At the Web 2.0 Expo taking place in San Francisco this week, Hitwise analyst and general manager Bill Tancer offered his assessment of how many users actually contribute their own text, pictures, and/or video content to so-called "Web 2.0" sites and services. The answer: darn few.
Tancer’s study of Internet surfing data finds that while visits to so-called "Web 2.0" sites have incrased by 688 percent in two years’ time, only a 0.2 to 1 percent of visitors to Yahoo’s popular photo sharing Web site Flickr actually upload images; similarly, only 0.16 pecent of all visits to Google’s video sharing site YouTube are there to upload video. The findings suggest that while the Internet may be touted as a democratic force and a media that’s open to the masses, remarkably few people are actually participating in creating content. Instead, the vast majority of Internet users are not unlike television viewers: passive voyeurs who observe and consume, but don’t create and contribute.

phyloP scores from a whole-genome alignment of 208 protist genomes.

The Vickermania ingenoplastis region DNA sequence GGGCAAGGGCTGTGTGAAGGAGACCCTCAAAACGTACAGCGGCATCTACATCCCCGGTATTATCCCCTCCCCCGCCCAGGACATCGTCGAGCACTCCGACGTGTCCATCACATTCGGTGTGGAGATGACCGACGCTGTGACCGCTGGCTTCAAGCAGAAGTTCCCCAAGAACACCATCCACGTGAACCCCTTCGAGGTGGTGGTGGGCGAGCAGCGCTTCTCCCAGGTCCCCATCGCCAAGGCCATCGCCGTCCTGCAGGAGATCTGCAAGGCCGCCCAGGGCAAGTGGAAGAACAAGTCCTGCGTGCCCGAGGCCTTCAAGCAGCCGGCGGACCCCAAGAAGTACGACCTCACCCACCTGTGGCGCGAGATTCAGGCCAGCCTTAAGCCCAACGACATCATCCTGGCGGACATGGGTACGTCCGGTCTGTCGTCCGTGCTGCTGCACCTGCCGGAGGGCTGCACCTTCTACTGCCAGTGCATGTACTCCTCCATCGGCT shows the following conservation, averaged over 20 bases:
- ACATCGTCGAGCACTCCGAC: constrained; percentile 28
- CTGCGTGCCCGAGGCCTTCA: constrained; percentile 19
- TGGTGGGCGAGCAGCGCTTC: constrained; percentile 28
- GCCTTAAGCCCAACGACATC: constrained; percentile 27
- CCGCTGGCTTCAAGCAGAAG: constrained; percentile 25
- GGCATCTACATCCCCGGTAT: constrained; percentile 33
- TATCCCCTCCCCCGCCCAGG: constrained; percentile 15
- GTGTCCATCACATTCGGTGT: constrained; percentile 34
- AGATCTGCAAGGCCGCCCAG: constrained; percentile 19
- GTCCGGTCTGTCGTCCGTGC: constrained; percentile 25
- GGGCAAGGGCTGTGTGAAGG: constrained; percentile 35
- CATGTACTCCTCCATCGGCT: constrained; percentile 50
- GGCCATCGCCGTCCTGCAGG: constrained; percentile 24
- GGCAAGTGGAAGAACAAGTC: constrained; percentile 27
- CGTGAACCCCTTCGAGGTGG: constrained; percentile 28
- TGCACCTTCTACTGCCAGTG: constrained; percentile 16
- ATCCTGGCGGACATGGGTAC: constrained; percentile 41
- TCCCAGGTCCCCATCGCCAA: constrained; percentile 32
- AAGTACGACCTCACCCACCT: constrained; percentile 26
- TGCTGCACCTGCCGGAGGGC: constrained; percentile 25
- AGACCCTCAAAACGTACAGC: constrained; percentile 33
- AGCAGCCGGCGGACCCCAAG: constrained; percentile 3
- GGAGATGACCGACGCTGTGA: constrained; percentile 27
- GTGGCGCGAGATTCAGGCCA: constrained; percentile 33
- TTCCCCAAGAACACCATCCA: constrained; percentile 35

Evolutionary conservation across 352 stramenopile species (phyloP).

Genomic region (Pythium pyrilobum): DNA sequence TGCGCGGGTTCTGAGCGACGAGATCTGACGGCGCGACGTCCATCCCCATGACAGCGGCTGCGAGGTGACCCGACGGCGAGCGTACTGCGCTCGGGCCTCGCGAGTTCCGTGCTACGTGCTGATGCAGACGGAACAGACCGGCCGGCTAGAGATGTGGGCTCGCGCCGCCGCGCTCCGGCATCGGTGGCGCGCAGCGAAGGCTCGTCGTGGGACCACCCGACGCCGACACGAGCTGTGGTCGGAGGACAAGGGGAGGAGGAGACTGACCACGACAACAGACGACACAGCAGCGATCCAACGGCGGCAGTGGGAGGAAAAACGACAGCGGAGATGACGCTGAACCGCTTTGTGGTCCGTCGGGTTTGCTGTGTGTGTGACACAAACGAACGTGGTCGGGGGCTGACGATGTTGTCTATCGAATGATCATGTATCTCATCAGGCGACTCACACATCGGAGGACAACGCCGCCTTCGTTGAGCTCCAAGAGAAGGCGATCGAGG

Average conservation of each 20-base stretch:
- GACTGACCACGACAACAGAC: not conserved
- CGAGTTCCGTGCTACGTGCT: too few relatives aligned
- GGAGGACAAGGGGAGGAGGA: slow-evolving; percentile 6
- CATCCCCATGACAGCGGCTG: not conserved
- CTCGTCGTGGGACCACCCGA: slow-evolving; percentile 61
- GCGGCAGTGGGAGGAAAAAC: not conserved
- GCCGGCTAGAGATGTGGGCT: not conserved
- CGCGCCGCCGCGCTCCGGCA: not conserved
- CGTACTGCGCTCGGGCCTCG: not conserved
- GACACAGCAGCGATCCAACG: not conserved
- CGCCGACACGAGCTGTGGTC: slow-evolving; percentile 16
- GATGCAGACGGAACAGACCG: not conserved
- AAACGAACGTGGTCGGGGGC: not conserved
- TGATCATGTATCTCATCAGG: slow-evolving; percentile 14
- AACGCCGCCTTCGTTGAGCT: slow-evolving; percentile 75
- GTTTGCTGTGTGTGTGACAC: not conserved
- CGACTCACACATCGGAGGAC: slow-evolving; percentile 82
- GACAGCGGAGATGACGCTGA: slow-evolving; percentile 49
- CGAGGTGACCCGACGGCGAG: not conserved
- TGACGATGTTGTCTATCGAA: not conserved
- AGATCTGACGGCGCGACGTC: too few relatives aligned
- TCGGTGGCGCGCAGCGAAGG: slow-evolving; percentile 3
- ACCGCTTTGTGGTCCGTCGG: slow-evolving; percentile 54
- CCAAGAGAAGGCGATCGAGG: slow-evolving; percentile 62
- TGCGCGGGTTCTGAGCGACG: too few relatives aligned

One exception to Tancer’s findings of low-participation in user-generated and community-driven online offerings: Wikipedia where 4.6 percent of all visits were to edit entries on the site.
Amusingly, while Web demographers are all about chasing the youth demographic, Tancer found that a slightly older set—age 35 to 55—were more likely to upload photos or video, contribute content, and participate in community-driven sites.
Nonetheless, Tancer found that Web 2.0 properties are hot, and garnering an increasing share of overall Internet traffic. Participatory Web 2.0 sites now account for 12 percent of all U.S. Web activity, up from just 2 percent two years ago. Web 2.0 properties are particularly dominant in the photo-sharing market, where they account for 56 percent of all traffic; of that traffic 41 percent belongs to Photobucket.
Tancer was also willing to made some predictions about what Web 2.0 sites might become the Next Big Thing. Based on data filters from the activities of 25 million Internet users across some 860,000 Web sites, Trancer picked Piczo, iMeem, StumbleUpon, WeeWorld, Veoh, and Yelp as having the potential to leap frog into the Internet mainstream, like Flickr, YouTube, and Wikipedia have before them.